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Price hike in dairy products Photo: Hila Dafna
Price hike in dairy products Photo: Hila Dafna
 
Zim: Listening to consumers Photo: Hagit Kafri
Zim: Listening to consumers Photo: Hagit Kafri
 
 

Facebook protest wins price battle

Supermarket chains announce will lower prices of dairy products after thousands threaten boycott

Orna Yefet, Calcalist
Published: 06.16.11, 14:23 / Israel Business

A Facebook battle against rising prices of dairy products in Israel claimed a significant victory Wednesday as two supermarket chains announced they would submit to the people's demands and lower prices.

 

The Protest
Cottage cheese boycott battles price hike / Aviel Magnezi
As cost of dairy product nears that of gas, Facebook group calls for boycott of high-priced foods. 'No reason for us to be screwed,' organizer says. Group has more than 20,000 members
Full Story
Some 20,000 Facebook users joined the boycott on cottage cheese, causing Rami Levy's chain Hashikma to lower the product's price from NIS 6.50 ($1.91) to NIS 4.90 ($1.44) and Rani Zim's Almost Free Warehouses to lower the prices of dairy products for the coming week.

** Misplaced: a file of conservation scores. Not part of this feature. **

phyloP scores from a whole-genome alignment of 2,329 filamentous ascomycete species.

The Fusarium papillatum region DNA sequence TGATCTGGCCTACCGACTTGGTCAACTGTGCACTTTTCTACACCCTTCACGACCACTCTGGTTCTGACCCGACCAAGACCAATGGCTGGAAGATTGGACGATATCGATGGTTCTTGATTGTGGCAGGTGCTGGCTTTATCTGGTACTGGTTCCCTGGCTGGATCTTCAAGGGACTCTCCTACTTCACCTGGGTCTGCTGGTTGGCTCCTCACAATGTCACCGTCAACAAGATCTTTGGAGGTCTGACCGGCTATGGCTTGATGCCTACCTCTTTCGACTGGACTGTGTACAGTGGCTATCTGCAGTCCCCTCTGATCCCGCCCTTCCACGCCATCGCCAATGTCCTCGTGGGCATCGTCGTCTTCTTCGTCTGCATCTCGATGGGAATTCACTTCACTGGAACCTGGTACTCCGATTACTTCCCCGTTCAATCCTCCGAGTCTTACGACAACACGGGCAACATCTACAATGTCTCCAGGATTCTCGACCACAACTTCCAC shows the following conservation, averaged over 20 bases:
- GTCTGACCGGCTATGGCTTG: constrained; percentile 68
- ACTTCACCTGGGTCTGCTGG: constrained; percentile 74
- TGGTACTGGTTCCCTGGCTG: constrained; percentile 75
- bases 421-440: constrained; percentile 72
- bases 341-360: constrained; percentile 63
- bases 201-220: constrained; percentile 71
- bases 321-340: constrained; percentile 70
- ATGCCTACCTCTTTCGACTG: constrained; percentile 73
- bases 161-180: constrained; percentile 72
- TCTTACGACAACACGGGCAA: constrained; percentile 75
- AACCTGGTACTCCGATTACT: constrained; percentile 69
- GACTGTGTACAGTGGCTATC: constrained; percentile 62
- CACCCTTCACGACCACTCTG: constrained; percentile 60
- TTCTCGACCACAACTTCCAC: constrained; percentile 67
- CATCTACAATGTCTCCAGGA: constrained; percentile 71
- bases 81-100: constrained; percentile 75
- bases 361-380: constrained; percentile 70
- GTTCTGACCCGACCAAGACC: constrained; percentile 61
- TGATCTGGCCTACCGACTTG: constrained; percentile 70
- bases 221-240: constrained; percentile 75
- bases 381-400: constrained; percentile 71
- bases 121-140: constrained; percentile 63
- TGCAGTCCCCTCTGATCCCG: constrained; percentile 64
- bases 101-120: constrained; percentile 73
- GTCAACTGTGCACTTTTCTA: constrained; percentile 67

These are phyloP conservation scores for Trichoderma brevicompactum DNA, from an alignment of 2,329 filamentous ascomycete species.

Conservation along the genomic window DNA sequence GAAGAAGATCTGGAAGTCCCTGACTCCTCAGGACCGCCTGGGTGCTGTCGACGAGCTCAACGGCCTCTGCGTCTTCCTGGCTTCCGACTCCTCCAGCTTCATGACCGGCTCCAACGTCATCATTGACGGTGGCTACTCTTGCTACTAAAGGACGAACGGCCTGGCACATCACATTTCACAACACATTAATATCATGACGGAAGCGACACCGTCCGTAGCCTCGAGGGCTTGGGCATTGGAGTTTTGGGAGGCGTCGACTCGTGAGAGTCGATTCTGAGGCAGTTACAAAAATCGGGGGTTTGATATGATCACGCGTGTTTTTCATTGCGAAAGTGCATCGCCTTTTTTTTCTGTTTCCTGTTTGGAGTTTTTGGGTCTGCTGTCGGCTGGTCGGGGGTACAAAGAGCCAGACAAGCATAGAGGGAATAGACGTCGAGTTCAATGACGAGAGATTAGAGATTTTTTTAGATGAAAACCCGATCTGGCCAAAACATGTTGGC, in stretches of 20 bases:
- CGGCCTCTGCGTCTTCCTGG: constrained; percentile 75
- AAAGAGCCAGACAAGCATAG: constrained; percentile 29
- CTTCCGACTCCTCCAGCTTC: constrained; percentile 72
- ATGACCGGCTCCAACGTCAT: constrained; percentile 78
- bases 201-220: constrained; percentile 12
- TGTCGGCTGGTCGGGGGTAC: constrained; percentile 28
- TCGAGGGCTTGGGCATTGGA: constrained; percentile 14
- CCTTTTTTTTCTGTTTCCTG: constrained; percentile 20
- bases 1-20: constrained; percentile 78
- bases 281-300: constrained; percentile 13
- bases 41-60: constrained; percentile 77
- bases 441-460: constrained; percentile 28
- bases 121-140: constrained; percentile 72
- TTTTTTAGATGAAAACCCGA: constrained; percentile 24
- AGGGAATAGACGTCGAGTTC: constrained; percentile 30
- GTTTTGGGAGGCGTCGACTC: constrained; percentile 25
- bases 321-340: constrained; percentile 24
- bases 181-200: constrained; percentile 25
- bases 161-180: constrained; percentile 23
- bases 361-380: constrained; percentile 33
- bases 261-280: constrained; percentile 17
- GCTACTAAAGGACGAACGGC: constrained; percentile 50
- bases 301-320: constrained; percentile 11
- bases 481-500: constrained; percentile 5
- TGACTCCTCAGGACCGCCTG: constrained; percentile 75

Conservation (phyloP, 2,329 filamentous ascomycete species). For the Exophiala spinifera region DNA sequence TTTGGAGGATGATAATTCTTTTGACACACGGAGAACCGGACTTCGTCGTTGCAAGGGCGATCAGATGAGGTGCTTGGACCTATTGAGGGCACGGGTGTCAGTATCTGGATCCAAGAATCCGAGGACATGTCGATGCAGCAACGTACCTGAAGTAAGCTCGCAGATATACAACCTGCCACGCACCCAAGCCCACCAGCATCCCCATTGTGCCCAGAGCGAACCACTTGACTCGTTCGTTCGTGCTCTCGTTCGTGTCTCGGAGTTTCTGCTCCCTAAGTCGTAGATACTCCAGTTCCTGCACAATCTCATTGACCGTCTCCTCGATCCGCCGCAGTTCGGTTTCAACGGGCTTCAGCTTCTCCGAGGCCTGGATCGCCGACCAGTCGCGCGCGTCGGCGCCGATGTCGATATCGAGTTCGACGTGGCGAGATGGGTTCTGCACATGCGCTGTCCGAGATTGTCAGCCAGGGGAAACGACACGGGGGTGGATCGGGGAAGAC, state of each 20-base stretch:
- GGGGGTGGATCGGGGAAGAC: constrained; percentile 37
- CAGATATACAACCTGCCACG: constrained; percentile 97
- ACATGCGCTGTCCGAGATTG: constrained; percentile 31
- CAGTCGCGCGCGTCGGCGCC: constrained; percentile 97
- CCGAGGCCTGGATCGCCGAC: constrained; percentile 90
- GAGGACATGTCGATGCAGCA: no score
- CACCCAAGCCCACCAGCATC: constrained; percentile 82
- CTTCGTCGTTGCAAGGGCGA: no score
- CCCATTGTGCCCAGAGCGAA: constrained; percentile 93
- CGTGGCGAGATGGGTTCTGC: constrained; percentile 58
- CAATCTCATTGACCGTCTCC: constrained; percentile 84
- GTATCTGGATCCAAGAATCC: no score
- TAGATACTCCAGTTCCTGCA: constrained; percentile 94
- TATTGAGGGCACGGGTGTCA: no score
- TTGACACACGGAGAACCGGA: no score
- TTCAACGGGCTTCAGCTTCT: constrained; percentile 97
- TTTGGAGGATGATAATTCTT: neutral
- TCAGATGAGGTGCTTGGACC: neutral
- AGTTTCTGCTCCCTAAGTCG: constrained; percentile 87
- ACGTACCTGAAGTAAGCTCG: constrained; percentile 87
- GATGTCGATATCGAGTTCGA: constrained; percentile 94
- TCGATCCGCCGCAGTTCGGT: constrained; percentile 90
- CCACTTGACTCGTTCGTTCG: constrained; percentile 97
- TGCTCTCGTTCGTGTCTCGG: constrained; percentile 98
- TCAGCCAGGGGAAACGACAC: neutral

The Shufersal supermarket chain also joined in, offering customers an additional container of cottage cheese for each purchase from the Tnuva or Tara brands.

 

"We are listening to the protesting consumers," said Levy. "I am marking down the price of cottage cheese because the online protest was mainly about this."

 

The Facebook protest began after Israel's dairy producers announced a significant increase in prices. Tnuva marked up its products by 7%, Strauss announced a 2.5-15% increase in the prices of dairy products and sweets, and Unilever raised all prices by 12%.

 

"We considered the prices of housing, we joined and opened groups, but then we realized that the protest must start in a place that applies to the entire public," said Yitzhak Alrov, a cantor from Bnei Brak who initiated the measure.

 

The Facebook group he opened, titled "Consumer Boycott of Food Products," threatened to shun a new Israeli-made product whose price is 50% higher than in Europe or the United States each month.

 

 

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